- Quinnipiac women’s basketball eliminated by No. 1 UConn in NCAA Tournament
- Mutual respect
- Quinnipiac women’s basketball tops Miami to advance in NCAA Tournament
- Conor’s Column: Do the Bobcats have to live by the three?
- Chronicle Sports Staff makes 2018 March Madness picks
- Quinnipiac men’s ice hockey’s season ends at Cornell
- Quinnipiac men’s lacrosse cruises past Wagner, 11-3
- Feldman joins the century club
- Cait’s Column: No. 9 Quinnipiac men’s ice hockey trounced by No. 1 Cornell
- Dancing again
Play Review: The Trestle at Pope Lick Creek
In its first performance of the year, QU Theater for Community performed “The Trestle at Pope Lick Creek” through the weekend beginning Oct. 4. Directed by part-time faculty member Robert Bresnick, the show captivated its audience.
“I thought that it’s subject was relevant,” Bresnick said. “And I also thought it had good roles for student actors and because I think that the playwright is an important playwright and our students should know [Naomi Wallace’s] work.”
Set in a struggling small town during the post-Great Depression era, the play focuses on two main characters: Dalton Chance, played by sophomore Alec Farquharson, and Pace Creagan, played by sophomore Sara Detrik. The two teenagers, Pace, an adventurous tomboy, and Dalton, an impressionable young man, are planning to outrun the train that crosses a trestle high above a dry creek bed. Pace had crossed the trestle once with another boy, who died trying. Now she wanted Dalton to try it again with her.
Throughout the play, the power and effect of relationships is a major theme. Reflecting on Pace’s attempt to outrun the train has Dalton wanting to return to his former innocent self. When it came time to run, Dalton couldn’t do it. But Pace makes the run for it, and it ends fatally. Dalton is left feeling an enormous amount of guilt, which leads to Pace appearing as a ghost to him.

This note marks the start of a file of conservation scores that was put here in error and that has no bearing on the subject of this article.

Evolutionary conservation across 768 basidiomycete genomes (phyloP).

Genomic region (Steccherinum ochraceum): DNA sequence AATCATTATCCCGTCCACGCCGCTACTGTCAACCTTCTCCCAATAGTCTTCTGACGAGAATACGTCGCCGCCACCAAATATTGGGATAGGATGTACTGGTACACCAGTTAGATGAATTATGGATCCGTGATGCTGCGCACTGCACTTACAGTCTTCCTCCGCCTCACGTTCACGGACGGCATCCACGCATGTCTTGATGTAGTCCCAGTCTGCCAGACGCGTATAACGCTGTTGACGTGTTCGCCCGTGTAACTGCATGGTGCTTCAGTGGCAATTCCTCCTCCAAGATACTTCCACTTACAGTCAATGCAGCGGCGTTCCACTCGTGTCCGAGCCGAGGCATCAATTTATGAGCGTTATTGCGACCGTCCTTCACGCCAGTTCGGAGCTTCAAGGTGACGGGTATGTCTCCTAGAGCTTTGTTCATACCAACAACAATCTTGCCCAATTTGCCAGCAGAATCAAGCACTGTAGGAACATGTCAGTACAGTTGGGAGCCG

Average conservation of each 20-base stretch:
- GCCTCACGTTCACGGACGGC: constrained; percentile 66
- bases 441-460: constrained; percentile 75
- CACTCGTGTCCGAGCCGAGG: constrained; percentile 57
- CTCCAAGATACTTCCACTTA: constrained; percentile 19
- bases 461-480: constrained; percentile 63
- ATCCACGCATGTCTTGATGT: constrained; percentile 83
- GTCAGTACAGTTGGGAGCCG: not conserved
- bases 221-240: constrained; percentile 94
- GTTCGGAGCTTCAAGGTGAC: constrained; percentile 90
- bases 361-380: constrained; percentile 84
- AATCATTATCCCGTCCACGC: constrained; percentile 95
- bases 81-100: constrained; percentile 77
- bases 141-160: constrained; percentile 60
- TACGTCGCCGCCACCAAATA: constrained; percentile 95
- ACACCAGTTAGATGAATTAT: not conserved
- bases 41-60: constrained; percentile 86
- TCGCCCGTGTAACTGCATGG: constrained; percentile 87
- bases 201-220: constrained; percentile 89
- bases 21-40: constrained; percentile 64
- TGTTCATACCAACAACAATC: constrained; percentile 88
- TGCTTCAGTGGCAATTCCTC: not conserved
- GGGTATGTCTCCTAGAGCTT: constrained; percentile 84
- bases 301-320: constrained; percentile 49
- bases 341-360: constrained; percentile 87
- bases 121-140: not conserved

Scenes shift between past and present, both before the characters attempt to outrun the train and after, adding a sense of mystery throughout. Tragedy and despair is experienced on all sides, with an intertwined storyline about the hardships of Dalton’s parents, whose relationship was dwindling as a result of unemployment. This leaves Dalton feeling like a burden. Dray Chance, Dalton’s father who is played by junior Michael Bobenhausen, constantly begs to be changed by his family. “I don’t want to live like this…unchanged,” he says, conveying his feelings of emptiness.
“The show isn’t in chronological order, so jumping from one scene to the next, it’s not a natural progression of emotions,” Farquharson said. “So I really had to stop and think of where the scene is happening in Dalton’s life so I can portray that.”
The script’s many psychological insights left much of the audience with feelings of sadness. This also spoke of the quality of acting in the show. Farquharson and Detrik worked well on stage together, and in the final scene, Pace appears as a ghost. She describes to Dalton what she wants him to do to her body. Dalton then does everything she says to his own body. Although neither character is touching one another, it still evokes a strange intimacy on stage, a tough mood to create.
“First hearing about this show I thought it was going to be very strange and very interesting,” said Dana Umble, a sophomore who helped with lighting backstage. “After seeing it it kind of made me wanna go and reflect and think of what I just saw. But the cast did a great job and I was very impressed and very proud of them.”